It appears from the report of the postal services sphere of the Competition Board that the turnover of universal postal services had the biggest turnover, 40% of the market, followed by courier services with 36% and delivery of periodical publications 123%.
Direct mail, letter post and other postal services of Eesti Post accounted for the remaining 11% of the turnover.
Last year universal postal services were provided only by the state-owned Eesti Post, but besides Eesti Post periodicals were also delivered by the privately owned Express Post.
Letter post was delivered by two companies, direct mail by six companies and courier items by 38 companies.

Source: Estonian Review

Tallinn Airport earns EUR 172 000 profit in 6 months

The Estonian state-owned AS Tallinna Lennujaam (Tallinn Airport Ltd) earned a consolidated net profit of 2.7 million kroons (EUR 172 500) in the first half of 2009.
Tallinna Lennujaam said that the consolidated turnover of the company was 175.6 million kroons in H1. In all, consolidated turnover contracted by 13% against the first six months of 2008.
Rein Loik, board chairman of Tallinna Lennujaam, said that the results of the group were positive despite drastic contraction in the number of passengers and freight volumes. The result was achieved mainly thanks to the optimisation of operations and economy of expenses.
In six months Tallinna Lennujaam served 658 965 passengers. Compared with the same period in 2008 the number of passengers has contracted by 26.5%. Despite such a large fall in the number of passengers, the number of destinations has remained at the same level with 2008, but the frequency of flights has dropped.
In 2008 Tallinna Lennujaam earned 427 million kroons of revenue and received a net profit of 16.7 million kroons.

Source: Estonian Review

Enterprise Estonia supports technology investments with 20 mEUR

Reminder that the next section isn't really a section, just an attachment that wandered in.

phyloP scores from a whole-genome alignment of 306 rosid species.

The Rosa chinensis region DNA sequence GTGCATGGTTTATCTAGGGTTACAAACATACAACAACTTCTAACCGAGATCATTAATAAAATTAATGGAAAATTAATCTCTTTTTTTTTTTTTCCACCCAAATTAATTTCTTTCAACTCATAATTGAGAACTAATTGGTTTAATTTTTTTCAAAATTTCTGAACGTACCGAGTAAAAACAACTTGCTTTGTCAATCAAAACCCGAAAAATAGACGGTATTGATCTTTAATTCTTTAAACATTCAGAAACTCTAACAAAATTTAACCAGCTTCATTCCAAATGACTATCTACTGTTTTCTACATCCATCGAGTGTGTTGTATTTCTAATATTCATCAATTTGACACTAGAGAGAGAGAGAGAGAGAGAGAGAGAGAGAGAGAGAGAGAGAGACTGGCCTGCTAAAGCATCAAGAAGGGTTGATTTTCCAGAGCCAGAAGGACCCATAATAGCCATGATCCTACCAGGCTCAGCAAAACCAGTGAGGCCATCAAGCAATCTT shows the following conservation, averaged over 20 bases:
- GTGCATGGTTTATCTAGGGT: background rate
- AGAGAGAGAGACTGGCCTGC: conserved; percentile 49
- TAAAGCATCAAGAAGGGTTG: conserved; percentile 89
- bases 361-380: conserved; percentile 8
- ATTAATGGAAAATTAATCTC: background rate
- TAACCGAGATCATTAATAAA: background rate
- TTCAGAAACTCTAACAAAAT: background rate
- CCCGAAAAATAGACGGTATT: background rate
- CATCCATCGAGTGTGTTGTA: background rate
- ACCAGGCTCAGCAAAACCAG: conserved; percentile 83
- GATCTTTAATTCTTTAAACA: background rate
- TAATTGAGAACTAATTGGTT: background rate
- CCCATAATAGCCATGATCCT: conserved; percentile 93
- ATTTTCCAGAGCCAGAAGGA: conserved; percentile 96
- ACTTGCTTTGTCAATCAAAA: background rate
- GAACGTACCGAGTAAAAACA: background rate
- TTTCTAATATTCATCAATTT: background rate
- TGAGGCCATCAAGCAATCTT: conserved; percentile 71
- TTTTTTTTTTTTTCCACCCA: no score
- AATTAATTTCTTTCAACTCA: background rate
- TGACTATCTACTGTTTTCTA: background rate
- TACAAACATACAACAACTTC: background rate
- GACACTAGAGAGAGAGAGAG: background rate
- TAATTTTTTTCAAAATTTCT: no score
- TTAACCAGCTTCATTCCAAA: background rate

The Enterprise Estonia Foundation gave 315 million kroons (EUR 20 mln) of support to the technology investments of 39 industrial companies.
Nearly 170 companies filed applications in the second round of technology investment subsidies, applying for a total subsidy of 900 million kroons.
Enterprise Estonia gave the biggest sum of investments, more than a hundred million kroons, to engineering companies, which accounted for nearly one third of the applications.
Enterprise Estonia invested more than twenty million kroons in printing, wood processing, the food industry, and rubber and plastic products manufacturing.

Source: Estonian Review

Six applications for asylum lodged in July

According to data provided by the Citizenship and Migration Board, 16 people have sought asylum in Estonia during this year, with six applications filed in July.
Asylum applications have been lodged by citizens of Belarus, DR Congo, Georgia, Iraq, Mongolia, Russia, Syria, Uganda, Ukraine and the United States, and by stateless persons, spokespeople for the citizenship authority said.
None of the applications filed this year has been satisfied so far.
Figures of the European Union’s statistics agency Eurostat show that around 240 000 people sought asylum in member countries of the bloc last year, including 15 in Estonia, 55 in Latvia and 520 in Lithuania.
Mostly Belarusian and Russian nationals have applied for asylum in Estonia, with mostly residents of Georgia, Afghanistan and Russia in Latvia and Afghans and Belarusians in Lithuania.

Source: Estonian Review